Monday, July 18, 2016

Cover Cavalcade

The cover story in this issue has never been reprinted. I'm irresponsibly thinking of dropping 20 to 30 bucks on Ebay to get a copy so I can read it. These covers really were effective marketing tools.

Friday, July 15, 2016

Friday's Favorite OTR

Our Miss Brooks: "Free TV from Sherry's" 4/2/1950

Walter Denton plays a practical joke on Principle Conklin. The consequences of this snowballs into a situation in which several of the regular characters inadvertently steal television sets from the local department store.

Click HERE to listen or download. 

Thursday, July 14, 2016

Take a 500 Year Nap, Then Save the World

Last week, I wrote about what I felt to be the single best story from the Summer 1945 issue of Planet Stories (available to read online HERE). 

Declaring that one the best was a close call, though. The issue also contains a novella--"Spider Men of Gharr," by Wilbur S. Peacock--which is also a lot of fun.

The basic premise is similar to the classic 1929 tale  Armageddon 2419, in which Anthony Rogers (later known at Buck Rogers) is in suspended animation for 500 years, waking up to discover Earth has been conquered by aliens.

In "Spider Men," a guy named Kimbrell Trent is frozen when a pipe containing super-cold fluid burst. He was located inside a secret base--something recently built to defend against the invading Gharr. 

The Gharr are great villains--big four-armed bipedal cyclopian aliens who never make a sound, but  are implacable and apparently unstoppable. No weapons can hurt them and humanity is steadily being enslaved.

When Trent wakes up after his 500-year nap, he discovers the Gharr are still in charge, with many surviving humans kept in camps where they are forced to breed and produce slaves for work off-planet.

The first person Buck Rogers met after waking up was the beautiful Wilma Deering, who was a member of a band of freedom fighters. Trent doesn't buck tradition here--the first person he meets is the beautiful Lura, who is a member of a band of freedom fighters.

Actually, the comparisons I'm making are a bit unfair. "Spider Men" does initially parallel the first Buck Rogers story in several ways, but it has its own feel to it. I have no idea if Wilbur Peacock was familiar with the original story and consciously modeled aspects of his story after it. But if he did, we can forgive him. He manages to come up with something good. 
Trent has a rifle that fires explosive bullets and a pistol that is essentially a powerful flame-thrower. The Gharr threatening Lura is impervious to both these weapons, of course, but Trent uses a clever tactic that allows he and the girl to escape. 

He hooks up with her group, using his knowledge to repair some old equipment--another parallel to the earlier story in which Buck used his knowledge of World War 1 military tactics to beat the aliens

 Later, he accompanies Lura and a few others on a raid to free some human slaves. His weaponry comes in handy here--the Gharr might be immune to them, but the robot guards and the big six-legged carnivores they use has "guard dogs" can be destroyed.

Things go awry when Trent and Lura are captured. But this actually provides them with a chance to learn the real nature of the Gharr and just maybe give them a chance to destroy the invaders.

The Gharr really are a great creation. Their invulnerability; their bizarre appearance; their apparent inability to communicate directly with humans; and the creepy twist regarding their true nature--all of this adds up to move them to the top of the list of scary alien races. It is the Gharr as well as the differences in detail that help give this story a different ambiance than Armageddon 2419, with several intense action sequences spicing things up considerably.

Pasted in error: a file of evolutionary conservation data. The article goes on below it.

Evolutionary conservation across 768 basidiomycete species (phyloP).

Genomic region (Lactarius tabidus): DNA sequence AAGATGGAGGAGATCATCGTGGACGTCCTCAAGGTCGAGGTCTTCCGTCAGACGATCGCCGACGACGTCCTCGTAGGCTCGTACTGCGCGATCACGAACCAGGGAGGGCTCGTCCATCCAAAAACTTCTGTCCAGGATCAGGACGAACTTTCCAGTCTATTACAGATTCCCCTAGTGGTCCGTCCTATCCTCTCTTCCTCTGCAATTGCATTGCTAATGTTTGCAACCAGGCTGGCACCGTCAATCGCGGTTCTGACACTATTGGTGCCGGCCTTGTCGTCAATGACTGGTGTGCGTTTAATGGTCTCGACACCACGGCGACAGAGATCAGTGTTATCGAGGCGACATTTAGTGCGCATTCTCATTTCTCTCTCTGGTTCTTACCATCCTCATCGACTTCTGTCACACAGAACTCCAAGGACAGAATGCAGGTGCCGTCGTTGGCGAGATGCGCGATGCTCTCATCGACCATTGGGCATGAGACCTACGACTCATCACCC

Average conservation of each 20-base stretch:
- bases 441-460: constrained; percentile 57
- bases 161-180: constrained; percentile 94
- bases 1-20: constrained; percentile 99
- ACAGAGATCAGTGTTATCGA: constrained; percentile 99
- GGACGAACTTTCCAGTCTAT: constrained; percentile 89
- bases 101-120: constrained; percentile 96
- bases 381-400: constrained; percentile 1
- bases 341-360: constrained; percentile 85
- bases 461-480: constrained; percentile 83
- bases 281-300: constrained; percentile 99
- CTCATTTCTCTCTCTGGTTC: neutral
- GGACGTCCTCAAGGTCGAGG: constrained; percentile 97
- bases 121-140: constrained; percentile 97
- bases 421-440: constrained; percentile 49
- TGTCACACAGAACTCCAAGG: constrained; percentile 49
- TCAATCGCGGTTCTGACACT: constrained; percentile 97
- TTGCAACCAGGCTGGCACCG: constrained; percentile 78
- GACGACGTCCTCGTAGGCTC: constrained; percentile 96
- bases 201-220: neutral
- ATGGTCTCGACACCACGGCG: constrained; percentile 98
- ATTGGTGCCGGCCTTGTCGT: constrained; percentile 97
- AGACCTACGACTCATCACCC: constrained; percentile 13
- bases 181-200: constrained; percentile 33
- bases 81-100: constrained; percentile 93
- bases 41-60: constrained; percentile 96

So though "Raiders of the Second Moon" is the best in this issue, "Spider Men of Gharr" is indeed a close second. Though I am a little confused about one aspect of the story. If the Gharrians never speak, how the heck did mankind find out they are called "Gharrians?"

Wednesday, July 13, 2016

Starve a Gorilla and Save the World

Orrgo is a pretty cool looking monster. Of course, pretty much every monster Jack Kirby ever drew is cool looking. That's part of what makes the monster stories Marvel produced in the 1950s and early 1960s so much fun. Kirby or Steve Ditko drew monsters that were simply fun.

Orrgo appeared in Strange Tales #90 (November 1961), with Kirby art enhancing a story written by Stan Lee (or possibly plotted by Lee with the script by Larry Lieber). As was typical of the monster stories, this one ends with a bizarre plot twist. This one happens to be a particularly clever one.

Orrgo is from a race with omnipotent mental powers--if they think it, it happens. So when they decide we puny humans have a nice planet, Orrgo volunteers to travel to Earth alone. His mental powers will be sufficient to conquer the planet.

He appears on Earth in the middle of a circus and his confidence in his powers are immediately justified. He scans the audience to learn the language, announces he is taking over, then proceeds to defeat the army, encase Washington DC in a block of ice, levitate New York City and then hypnotize every single human being in the world. Actually, I wonder why he bothered with the other stuff and didn't instantly jump to the hypnotize everyone part. But I guess even Unconquerable Aliens need to have their fun.

Apparently, all that fun is also very tiring, because Orrgo then takes a nap. Remember that he's still hanging out at the circus. Remember also that hypnotized animal trainers are notoriously forgetful about feeding their animals. A cranky gorilla--not under control of Orrgo because the alien was tuned into human brain waves--starts looking for someone to blame after he misses dinner.

So the gorilla saves humanity because he wasn't feed properly. Take that, PETA!

It's a fun twist to a fun story. In less than a year, the Marvel Universe would have superheroes around to protect us from threats like this. But we really don't need superheroes, do we? We just need a cranky primate who knows how to throw a punch.

Next week, we join Popeye the Sailor in wondering how you fight a ghost when you can't actually punch them. It's a problem that even a cranky gorilla might not be able to solve.

Monday, July 11, 2016

Cover Cavalcade

I think ammunition expenditure by government agents in the pulps accounts for at least 75% of the national deficit.

Friday, July 8, 2016

Friday's Favorite OTR

The Lone Ranger: "Mountain Trap" 1/1/43

Outlaws are trading guns to both the Crows and the Blackfeet, which would incite a war between the two tribes. The Ranger & Tonto race to put a stop to this.

Click HERE to listen or download.